Those who claim that they cannot know that they are saved until after they die are those who have been drinking the water that was given to Israel when Moses struck the rock in Numbers 20. In fact, they were not given proper teaching about the water from the first time Moses struck the rock in Exodus 17. Hence, they remained under the Old Covenant, even if they were being told that this was the New Covenant.
The two incidents speak of the first and second work of Christ, seeing that they occurred forty years apart. The timing suggests that forty Jubilees (40 x 49 years) separate the two works of Christ, and that the church has been in the wilderness until the present time.
The two doves to cleanse mortals (“lepers”) in Leviticus 14 shows that the first dove was to be killed, but the second was to be set free in the open field. The two goats to cleanse sinners in Leviticus 16 shows that the first goat was to be killed, but the second was to be set free in the wilderness. The first dove and goat speak of Christ’s death, even as the first time Moses struck the rock also speaks of Christ’s death on the cross.
What would have happened if the priest had killed the second dove or the second goat as well? Would this not have violated the types and shadows, teaching us of things regarding the second work of Christ?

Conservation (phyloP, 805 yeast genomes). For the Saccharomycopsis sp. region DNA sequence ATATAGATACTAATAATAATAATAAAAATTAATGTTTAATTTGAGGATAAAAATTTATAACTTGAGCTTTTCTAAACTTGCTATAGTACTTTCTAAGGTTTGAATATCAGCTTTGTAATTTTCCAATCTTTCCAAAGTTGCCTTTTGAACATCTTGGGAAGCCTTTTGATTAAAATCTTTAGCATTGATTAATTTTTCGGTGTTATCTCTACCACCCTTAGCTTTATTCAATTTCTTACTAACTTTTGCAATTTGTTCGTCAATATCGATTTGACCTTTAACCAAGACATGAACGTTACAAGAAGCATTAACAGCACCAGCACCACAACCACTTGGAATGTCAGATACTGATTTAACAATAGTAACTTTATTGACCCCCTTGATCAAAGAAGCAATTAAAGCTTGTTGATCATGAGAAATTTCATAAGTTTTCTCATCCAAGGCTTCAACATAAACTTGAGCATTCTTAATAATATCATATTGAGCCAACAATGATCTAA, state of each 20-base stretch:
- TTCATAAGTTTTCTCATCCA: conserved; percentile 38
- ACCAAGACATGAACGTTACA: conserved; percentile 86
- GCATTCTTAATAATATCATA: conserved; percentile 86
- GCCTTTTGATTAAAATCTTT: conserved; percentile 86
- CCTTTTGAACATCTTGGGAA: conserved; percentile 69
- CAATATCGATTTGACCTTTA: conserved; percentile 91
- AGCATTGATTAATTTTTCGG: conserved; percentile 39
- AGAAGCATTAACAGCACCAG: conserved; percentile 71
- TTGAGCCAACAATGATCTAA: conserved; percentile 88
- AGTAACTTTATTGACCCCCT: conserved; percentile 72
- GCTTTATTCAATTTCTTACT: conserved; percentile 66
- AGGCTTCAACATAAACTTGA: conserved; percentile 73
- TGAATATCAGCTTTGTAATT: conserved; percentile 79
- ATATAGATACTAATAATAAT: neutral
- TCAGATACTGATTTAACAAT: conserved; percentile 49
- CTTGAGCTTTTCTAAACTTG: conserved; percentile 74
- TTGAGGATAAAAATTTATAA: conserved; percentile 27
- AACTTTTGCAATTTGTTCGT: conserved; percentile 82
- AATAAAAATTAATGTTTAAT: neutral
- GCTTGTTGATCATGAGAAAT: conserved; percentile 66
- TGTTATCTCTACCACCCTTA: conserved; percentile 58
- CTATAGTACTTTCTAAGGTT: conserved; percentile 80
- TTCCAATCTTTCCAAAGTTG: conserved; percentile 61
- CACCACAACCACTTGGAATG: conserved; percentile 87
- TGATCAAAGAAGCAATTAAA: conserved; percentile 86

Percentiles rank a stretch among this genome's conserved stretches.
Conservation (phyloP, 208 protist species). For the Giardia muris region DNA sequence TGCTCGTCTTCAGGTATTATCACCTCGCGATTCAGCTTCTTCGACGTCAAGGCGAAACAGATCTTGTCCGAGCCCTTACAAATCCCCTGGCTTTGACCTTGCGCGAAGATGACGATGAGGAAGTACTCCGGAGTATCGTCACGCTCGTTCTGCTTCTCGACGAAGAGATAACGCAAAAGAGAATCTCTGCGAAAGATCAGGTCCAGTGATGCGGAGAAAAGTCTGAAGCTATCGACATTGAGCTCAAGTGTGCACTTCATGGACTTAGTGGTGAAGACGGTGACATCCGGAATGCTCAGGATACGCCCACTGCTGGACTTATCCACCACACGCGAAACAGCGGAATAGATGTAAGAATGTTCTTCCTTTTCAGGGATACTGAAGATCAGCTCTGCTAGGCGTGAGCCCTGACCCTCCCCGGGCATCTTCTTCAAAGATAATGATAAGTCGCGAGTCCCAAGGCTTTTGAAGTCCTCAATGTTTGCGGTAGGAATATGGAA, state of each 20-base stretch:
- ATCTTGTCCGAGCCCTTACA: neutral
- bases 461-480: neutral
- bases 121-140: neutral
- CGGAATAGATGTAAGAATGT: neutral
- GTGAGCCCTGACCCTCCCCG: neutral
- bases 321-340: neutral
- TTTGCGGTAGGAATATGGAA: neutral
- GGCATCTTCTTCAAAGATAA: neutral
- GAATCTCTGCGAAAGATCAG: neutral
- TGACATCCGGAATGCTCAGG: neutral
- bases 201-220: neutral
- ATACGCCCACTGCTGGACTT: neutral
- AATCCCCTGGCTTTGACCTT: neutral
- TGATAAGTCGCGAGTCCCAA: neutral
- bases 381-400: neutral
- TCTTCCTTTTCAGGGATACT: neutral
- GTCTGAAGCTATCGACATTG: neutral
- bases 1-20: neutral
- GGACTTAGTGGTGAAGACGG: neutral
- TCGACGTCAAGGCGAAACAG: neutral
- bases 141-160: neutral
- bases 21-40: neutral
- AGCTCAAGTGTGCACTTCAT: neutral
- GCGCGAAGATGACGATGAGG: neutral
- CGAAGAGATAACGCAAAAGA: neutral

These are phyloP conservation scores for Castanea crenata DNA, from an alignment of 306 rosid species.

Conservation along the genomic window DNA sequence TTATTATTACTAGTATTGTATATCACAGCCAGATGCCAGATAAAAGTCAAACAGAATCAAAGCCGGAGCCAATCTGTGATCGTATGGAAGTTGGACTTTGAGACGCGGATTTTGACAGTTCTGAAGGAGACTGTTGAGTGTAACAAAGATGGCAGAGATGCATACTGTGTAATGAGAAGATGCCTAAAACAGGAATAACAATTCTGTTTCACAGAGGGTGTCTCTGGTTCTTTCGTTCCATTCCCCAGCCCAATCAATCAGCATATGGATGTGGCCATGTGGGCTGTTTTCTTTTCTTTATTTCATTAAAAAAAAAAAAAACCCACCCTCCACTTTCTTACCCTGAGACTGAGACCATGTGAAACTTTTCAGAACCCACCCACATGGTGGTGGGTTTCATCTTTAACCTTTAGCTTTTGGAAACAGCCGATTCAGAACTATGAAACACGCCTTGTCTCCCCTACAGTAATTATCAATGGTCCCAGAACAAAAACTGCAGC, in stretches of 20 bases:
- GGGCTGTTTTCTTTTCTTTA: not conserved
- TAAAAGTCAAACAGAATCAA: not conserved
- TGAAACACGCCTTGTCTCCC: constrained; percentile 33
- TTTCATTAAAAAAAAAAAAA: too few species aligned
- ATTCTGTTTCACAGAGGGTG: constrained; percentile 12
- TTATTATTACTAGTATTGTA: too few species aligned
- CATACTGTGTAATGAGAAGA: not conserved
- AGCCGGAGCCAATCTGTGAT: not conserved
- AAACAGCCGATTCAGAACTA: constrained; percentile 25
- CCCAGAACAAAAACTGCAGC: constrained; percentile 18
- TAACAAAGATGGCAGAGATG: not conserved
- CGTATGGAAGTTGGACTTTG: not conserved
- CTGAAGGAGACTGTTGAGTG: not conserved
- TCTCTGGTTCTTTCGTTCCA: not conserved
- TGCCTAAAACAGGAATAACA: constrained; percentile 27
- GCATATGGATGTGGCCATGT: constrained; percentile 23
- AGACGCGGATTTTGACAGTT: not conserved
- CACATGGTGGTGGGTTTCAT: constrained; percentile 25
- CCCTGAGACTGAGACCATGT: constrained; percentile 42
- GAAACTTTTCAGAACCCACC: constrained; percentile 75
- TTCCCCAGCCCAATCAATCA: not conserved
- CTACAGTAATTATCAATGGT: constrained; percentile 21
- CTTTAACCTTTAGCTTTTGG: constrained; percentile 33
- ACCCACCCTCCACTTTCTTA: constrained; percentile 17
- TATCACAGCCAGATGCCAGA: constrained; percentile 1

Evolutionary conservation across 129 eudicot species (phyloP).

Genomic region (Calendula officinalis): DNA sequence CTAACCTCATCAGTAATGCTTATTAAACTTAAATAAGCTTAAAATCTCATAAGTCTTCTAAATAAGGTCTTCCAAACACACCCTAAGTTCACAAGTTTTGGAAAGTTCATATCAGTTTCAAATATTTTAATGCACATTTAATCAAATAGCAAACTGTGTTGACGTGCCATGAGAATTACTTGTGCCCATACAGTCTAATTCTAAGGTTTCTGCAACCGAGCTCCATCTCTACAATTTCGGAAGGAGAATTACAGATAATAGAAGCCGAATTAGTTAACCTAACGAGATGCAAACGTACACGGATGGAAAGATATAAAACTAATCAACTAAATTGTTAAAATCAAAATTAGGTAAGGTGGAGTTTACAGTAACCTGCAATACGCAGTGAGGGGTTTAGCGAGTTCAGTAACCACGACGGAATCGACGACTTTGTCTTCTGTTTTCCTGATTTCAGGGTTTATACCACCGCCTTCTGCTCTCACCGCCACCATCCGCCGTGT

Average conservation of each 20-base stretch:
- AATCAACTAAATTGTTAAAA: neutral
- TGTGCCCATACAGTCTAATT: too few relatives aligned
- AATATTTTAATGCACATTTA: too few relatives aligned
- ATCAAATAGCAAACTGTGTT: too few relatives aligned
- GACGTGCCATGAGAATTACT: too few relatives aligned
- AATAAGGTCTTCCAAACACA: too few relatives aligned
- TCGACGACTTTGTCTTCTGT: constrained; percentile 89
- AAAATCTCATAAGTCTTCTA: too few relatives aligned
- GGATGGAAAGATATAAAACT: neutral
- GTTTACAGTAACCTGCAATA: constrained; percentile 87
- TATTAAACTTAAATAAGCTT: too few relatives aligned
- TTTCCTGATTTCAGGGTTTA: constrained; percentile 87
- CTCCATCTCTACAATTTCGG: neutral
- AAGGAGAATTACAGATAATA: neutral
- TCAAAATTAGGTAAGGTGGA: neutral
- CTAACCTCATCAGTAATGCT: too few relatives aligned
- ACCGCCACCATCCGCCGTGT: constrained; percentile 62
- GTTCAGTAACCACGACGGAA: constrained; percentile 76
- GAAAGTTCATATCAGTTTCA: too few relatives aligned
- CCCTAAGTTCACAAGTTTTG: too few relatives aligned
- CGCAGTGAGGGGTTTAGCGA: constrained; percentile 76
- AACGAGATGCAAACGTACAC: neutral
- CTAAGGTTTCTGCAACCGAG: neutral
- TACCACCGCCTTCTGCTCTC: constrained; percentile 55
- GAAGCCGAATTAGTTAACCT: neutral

In the story of Jonah, his first call led him to the belly of the whale (Jonah 1:17) as a type of Christ in His first work (Matt. 12:40). But his second call was a preaching work, for he was called as a living man to preach the gospel to the people of Nineveh (Jonah 3:1, 2).
Believers who have never gone beyond the elementary teaching of the cross can hardly be expected to fulfill this commission. In fact, when the world repents, like Jonah himself, most of the believers will be angry at God for saving His enemies (Jonah 4:4, 9). Why? Because they still retain the Old Covenant mindset without realizing it. They have not been taught the truly good news of the gospel that Christ died, not only for our sins, but “also for those of the whole world” (1 John 2:2).
Many Christians cannot accept this truth, because they still believe that it is each man’s own vow to God that saves them. In other words, they have been taught that an Old Covenant vow of obedience is the path of salvation. But because no man can keep his vow perfectly, salvation cannot come by such good intentions. Only the vow of God has ever saved anyone.
We must move from our vow in Exodus 19:8 to God’s vow in Deut. 29:12, 13. If we remain under Old Covenant salvation methods, we will continue to crucify Christ again and again, hoping that one day it will take effect and make us righteous. Yet such thinking will disqualify us as quickly as it disqualified Moses when he struck the rock in Numbers 20. Our salvation is not based upon the promises of men but the promises of God.
This is what Paul had in mind in 1 Cor. 10:4, when he mentioned the “spiritual drink” that the church in the wilderness drank.